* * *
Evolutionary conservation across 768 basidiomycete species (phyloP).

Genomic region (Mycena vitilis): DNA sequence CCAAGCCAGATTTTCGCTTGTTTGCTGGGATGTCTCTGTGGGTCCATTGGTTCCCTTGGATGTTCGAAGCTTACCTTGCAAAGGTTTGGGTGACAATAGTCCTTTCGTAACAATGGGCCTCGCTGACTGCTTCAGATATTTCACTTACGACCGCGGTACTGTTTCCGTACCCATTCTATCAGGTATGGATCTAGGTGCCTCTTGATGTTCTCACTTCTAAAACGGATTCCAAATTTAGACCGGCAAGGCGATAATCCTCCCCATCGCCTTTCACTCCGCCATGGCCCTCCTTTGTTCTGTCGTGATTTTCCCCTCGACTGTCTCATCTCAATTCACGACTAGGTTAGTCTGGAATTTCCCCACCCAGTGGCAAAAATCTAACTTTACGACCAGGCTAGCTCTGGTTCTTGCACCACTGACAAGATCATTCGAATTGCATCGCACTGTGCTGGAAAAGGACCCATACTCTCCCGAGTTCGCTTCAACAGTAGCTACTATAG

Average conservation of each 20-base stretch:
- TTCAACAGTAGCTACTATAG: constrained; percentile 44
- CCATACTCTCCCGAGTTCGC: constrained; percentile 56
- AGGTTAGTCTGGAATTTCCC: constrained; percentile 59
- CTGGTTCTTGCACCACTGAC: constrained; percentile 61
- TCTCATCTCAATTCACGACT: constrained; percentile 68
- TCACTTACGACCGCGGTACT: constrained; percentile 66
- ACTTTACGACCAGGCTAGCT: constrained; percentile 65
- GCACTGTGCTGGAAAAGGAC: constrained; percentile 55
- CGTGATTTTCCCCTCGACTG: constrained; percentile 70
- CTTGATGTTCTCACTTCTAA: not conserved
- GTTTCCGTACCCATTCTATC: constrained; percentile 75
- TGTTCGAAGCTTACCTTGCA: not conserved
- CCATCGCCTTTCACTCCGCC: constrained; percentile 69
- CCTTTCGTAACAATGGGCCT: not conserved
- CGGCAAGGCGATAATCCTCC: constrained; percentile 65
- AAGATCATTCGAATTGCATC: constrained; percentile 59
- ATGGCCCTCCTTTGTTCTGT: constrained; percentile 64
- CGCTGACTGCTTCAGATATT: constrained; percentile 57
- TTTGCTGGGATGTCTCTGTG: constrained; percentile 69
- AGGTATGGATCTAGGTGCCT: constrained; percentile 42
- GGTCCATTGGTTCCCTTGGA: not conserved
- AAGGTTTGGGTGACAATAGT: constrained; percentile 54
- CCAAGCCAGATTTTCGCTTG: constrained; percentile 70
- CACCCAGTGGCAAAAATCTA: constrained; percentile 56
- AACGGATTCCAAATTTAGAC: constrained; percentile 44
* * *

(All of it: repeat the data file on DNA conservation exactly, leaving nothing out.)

Evolutionary conservation across 768 basidiomycete species (phyloP).

Genomic region (Mycena vitilis): DNA sequence CCAAGCCAGATTTTCGCTTGTTTGCTGGGATGTCTCTGTGGGTCCATTGGTTCCCTTGGATGTTCGAAGCTTACCTTGCAAAGGTTTGGGTGACAATAGTCCTTTCGTAACAATGGGCCTCGCTGACTGCTTCAGATATTTCACTTACGACCGCGGTACTGTTTCCGTACCCATTCTATCAGGTATGGATCTAGGTGCCTCTTGATGTTCTCACTTCTAAAACGGATTCCAAATTTAGACCGGCAAGGCGATAATCCTCCCCATCGCCTTTCACTCCGCCATGGCCCTCCTTTGTTCTGTCGTGATTTTCCCCTCGACTGTCTCATCTCAATTCACGACTAGGTTAGTCTGGAATTTCCCCACCCAGTGGCAAAAATCTAACTTTACGACCAGGCTAGCTCTGGTTCTTGCACCACTGACAAGATCATTCGAATTGCATCGCACTGTGCTGGAAAAGGACCCATACTCTCCCGAGTTCGCTTCAACAGTAGCTACTATAG

Average conservation of each 20-base stretch:
- TTCAACAGTAGCTACTATAG: constrained; percentile 44
- CCATACTCTCCCGAGTTCGC: constrained; percentile 56
- AGGTTAGTCTGGAATTTCCC: constrained; percentile 59
- CTGGTTCTTGCACCACTGAC: constrained; percentile 61
- TCTCATCTCAATTCACGACT: constrained; percentile 68
- TCACTTACGACCGCGGTACT: constrained; percentile 66
- ACTTTACGACCAGGCTAGCT: constrained; percentile 65
- GCACTGTGCTGGAAAAGGAC: constrained; percentile 55
- CGTGATTTTCCCCTCGACTG: constrained; percentile 70
- CTTGATGTTCTCACTTCTAA: not conserved
- GTTTCCGTACCCATTCTATC: constrained; percentile 75
- TGTTCGAAGCTTACCTTGCA: not conserved
- CCATCGCCTTTCACTCCGCC: constrained; percentile 69
- CCTTTCGTAACAATGGGCCT: not conserved
- CGGCAAGGCGATAATCCTCC: constrained; percentile 65
- AAGATCATTCGAATTGCATC: constrained; percentile 59
- ATGGCCCTCCTTTGTTCTGT: constrained; percentile 64
- CGCTGACTGCTTCAGATATT: constrained; percentile 57
- TTTGCTGGGATGTCTCTGTG: constrained; percentile 69
- AGGTATGGATCTAGGTGCCT: constrained; percentile 42
- GGTCCATTGGTTCCCTTGGA: not conserved
- AAGGTTTGGGTGACAATAGT: constrained; percentile 54
- CCAAGCCAGATTTTCGCTTG: constrained; percentile 70
- CACCCAGTGGCAAAAATCTA: constrained; percentile 56
- AACGGATTCCAAATTTAGAC: constrained; percentile 44